Friday, January 16, 2009

Crossing the Chasm of Trust

In God alone is my soul at rest;
my help comes from him.
he alone is my rock, my stronghold,
my fortress: I stand firm.

In God is my safety and glory,
the rock of my strength.
Take refuge in God all you people.
Trust him at all times.
Pour out you hearts before him
for God is our refuge.

Do not put trust in oppression,
nor vain hopes on plunder.
Do not set your heart on riches
even when they increase.

For God has said one thing:
only two do I know:
that to God alone belongs power
and to you Lord, love;
and that you repay each man
according to his deeds. Psalm 62

I had the joy and pleasure of visiting Assisi last Spring. Of all the Saints whom I love and admire, I believe that St. Francis modeled his life closer to Christ's than anyone else. God was his refuge, there was nothing in the material world that he was vested in. Trust comes in varying degrees. We all struggle to let go of the doubt that we have stored inside us. We fear that we will lose something if we dare cross the chasm that Christ asks us to cross. Dying to oneself is a risk. Surrendering means giving up that final outpost in the vast desert landscape of our minds. Moving spiritually is giving up more territory each and every day. As the ancient saying goes "every journey begins with but one step" Contrast St. Francis to Adolf Merckle, the German billionaire. The 74 year old Merckle committed suicide a few weeks ago because his financial empire began to show cracks in it. Apparently having to live on less than 9.4 billion dollars was too much to take. How far away was his life from Psalm 62. If only he had received the good news. Don't let all this so called "bad news" about the economy dictate how you feel every day. It is not that important with regards to your salvation. St. Ignatius wrote:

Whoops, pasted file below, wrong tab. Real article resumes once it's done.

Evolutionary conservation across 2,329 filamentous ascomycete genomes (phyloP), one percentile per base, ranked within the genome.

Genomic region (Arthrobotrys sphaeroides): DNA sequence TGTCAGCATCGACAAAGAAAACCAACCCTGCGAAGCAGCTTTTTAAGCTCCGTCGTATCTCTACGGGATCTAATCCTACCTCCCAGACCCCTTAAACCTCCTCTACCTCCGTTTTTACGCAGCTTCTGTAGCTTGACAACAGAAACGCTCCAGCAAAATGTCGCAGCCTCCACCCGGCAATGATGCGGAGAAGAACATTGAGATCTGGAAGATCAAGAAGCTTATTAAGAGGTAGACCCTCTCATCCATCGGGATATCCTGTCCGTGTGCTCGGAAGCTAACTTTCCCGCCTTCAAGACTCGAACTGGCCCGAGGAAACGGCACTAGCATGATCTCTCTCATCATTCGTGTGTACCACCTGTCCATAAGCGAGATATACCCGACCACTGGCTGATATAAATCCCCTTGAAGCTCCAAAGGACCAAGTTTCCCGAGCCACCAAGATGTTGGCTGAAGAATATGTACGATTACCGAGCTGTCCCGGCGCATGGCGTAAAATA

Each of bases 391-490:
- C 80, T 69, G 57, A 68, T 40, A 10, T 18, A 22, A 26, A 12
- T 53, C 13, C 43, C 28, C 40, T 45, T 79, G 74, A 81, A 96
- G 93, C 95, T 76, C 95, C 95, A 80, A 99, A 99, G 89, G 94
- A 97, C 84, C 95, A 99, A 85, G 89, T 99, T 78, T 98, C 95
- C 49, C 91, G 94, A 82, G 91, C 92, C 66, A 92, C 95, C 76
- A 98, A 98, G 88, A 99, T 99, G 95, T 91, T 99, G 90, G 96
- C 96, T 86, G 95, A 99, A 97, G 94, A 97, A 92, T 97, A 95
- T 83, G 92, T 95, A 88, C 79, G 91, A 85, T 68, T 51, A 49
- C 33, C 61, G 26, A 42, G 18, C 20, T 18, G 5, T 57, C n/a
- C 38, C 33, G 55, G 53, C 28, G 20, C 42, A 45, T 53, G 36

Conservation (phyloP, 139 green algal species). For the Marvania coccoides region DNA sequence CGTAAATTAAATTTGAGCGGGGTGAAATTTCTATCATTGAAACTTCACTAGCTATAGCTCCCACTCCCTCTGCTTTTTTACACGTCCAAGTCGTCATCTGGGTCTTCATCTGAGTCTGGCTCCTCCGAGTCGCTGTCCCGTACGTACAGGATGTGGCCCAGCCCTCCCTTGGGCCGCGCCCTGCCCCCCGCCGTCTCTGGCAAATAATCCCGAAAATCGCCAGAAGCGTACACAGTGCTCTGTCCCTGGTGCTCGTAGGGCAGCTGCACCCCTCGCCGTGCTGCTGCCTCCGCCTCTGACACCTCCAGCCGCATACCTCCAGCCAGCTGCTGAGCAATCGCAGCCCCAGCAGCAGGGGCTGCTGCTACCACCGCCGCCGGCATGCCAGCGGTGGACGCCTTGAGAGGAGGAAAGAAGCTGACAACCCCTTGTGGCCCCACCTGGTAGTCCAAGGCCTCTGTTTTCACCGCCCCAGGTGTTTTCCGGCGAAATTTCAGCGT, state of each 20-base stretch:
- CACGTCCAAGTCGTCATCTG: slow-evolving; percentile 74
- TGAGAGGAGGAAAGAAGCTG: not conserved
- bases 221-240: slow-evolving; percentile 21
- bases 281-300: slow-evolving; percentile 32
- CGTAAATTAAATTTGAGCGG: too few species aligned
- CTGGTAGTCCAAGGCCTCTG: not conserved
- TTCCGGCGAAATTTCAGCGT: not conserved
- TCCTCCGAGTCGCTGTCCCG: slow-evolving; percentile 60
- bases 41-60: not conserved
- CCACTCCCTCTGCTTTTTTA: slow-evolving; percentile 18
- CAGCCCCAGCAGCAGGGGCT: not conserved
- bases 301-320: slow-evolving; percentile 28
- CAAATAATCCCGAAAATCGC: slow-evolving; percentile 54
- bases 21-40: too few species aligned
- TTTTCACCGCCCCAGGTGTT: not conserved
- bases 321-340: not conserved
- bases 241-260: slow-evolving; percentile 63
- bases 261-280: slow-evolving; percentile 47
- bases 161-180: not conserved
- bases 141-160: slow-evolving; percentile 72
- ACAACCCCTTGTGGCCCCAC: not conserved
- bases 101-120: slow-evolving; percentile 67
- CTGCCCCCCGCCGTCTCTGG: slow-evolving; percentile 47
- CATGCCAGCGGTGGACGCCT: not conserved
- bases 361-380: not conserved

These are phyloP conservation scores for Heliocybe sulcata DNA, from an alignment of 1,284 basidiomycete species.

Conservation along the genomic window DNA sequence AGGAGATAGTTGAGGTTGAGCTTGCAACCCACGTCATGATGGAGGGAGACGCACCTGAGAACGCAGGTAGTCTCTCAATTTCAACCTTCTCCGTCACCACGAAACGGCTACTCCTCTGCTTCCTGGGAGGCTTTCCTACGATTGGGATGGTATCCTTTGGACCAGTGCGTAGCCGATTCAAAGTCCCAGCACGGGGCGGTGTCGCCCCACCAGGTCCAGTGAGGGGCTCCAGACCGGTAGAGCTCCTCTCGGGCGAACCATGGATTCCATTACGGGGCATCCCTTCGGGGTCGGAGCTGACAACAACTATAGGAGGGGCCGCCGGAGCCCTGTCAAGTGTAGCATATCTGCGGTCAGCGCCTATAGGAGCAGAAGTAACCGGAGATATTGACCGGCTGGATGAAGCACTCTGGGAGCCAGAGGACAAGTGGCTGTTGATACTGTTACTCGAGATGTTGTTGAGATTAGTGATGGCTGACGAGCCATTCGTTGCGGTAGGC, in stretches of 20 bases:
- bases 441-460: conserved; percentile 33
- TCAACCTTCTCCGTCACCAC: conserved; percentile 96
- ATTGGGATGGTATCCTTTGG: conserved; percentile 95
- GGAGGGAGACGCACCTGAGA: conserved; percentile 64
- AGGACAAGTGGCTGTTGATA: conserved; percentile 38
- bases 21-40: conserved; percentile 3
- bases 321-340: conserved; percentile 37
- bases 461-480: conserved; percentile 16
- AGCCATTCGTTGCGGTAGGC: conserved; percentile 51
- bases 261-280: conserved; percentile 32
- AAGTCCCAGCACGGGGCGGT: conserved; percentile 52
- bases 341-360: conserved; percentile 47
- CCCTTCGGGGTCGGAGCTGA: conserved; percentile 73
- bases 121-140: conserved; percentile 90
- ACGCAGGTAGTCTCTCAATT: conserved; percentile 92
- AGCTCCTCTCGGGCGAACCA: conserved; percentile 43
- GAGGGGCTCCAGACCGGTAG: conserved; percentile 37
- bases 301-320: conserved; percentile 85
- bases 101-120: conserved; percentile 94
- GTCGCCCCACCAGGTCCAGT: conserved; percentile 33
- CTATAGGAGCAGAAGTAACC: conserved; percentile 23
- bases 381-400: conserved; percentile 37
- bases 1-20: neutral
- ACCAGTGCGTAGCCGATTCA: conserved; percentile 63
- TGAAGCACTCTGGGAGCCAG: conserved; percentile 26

Man is created to praise, reverence, and serve God our Lord, and by this means to save his soul.
And the other things on the face of the earth are created for man and that they may help him in prosecuting the end for which he is created.
From this it follows that man is to use them as much as they help him on to his end, and ought to rid himself of them so far as they hinder him as to it.
For this it is necessary to make ourselves indifferent to all created things in all that is allowed to the choice of our free will and is not prohibited to it; so that, on our part, we want not health rather than sickness, riches rather than poverty, honor rather than dishonor, long rather than short life, and so in all the rest; desiring and choosing only what is most conducive for us to the end for which we are created.

O Lord, support us all the day long of this troublous life, until the shadows lengthen and the evening comes, and the busy world is hushed, and the fever of life is over, and our work is done. Then, in your mercy, grant us a safe lodging and a holy rest and peace at last. Amen
(Venerable John Henry Newman)

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